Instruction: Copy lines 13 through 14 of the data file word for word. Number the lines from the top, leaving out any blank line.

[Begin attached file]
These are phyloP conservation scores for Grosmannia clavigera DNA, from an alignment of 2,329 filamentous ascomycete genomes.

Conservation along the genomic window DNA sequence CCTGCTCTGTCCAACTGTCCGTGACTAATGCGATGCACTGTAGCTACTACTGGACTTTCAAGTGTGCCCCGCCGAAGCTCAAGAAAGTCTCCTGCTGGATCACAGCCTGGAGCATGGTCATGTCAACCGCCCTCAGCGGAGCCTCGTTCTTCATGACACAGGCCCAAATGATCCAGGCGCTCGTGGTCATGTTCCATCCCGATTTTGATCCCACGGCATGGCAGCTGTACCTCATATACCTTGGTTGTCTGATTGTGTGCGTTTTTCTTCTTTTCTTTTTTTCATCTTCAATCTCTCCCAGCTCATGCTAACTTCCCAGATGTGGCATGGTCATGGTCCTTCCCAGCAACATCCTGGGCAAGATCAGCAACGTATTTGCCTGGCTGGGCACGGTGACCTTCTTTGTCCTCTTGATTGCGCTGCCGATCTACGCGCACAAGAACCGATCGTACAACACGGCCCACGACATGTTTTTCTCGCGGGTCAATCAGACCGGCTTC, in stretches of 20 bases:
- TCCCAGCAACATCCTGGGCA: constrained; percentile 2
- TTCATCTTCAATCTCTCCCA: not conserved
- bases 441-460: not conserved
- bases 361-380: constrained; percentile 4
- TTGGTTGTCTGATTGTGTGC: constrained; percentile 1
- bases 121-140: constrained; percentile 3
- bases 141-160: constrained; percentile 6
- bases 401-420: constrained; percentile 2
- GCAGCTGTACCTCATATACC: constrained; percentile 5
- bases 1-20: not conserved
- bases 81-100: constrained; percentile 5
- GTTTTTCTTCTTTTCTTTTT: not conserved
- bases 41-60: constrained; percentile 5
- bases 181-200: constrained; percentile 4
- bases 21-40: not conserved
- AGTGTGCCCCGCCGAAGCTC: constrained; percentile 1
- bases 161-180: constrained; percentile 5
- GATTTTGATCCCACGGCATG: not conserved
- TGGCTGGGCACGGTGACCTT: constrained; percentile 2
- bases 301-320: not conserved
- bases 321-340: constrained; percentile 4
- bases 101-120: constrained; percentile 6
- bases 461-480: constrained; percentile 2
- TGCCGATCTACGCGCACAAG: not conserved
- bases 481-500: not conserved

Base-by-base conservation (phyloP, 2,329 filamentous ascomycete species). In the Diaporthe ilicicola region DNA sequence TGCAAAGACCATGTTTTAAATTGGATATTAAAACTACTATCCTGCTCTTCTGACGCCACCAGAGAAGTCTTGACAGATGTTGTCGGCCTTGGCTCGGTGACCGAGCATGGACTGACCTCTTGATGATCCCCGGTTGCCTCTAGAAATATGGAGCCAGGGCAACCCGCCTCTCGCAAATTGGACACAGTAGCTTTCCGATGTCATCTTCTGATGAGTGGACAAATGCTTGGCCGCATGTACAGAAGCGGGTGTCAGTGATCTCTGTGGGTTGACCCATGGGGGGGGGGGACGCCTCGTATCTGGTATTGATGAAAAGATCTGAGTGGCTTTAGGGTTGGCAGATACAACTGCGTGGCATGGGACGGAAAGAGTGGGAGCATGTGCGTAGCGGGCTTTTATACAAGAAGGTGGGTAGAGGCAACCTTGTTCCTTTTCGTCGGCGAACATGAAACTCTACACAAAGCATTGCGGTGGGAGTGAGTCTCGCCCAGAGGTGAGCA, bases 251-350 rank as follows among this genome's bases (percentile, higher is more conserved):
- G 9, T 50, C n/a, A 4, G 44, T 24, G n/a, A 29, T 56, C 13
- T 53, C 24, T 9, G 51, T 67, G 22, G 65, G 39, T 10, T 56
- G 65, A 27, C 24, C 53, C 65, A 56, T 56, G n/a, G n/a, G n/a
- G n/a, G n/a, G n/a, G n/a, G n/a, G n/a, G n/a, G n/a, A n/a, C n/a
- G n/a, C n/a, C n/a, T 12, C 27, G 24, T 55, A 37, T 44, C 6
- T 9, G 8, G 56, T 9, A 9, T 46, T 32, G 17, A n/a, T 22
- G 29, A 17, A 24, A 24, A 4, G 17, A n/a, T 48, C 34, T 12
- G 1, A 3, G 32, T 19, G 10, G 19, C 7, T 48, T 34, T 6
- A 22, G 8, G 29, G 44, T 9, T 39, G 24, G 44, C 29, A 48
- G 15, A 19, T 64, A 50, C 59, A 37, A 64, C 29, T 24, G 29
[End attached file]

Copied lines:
- bases 81-100: constrained; percentile 5
- GTTTTTCTTCTTTTCTTTTT: not conserved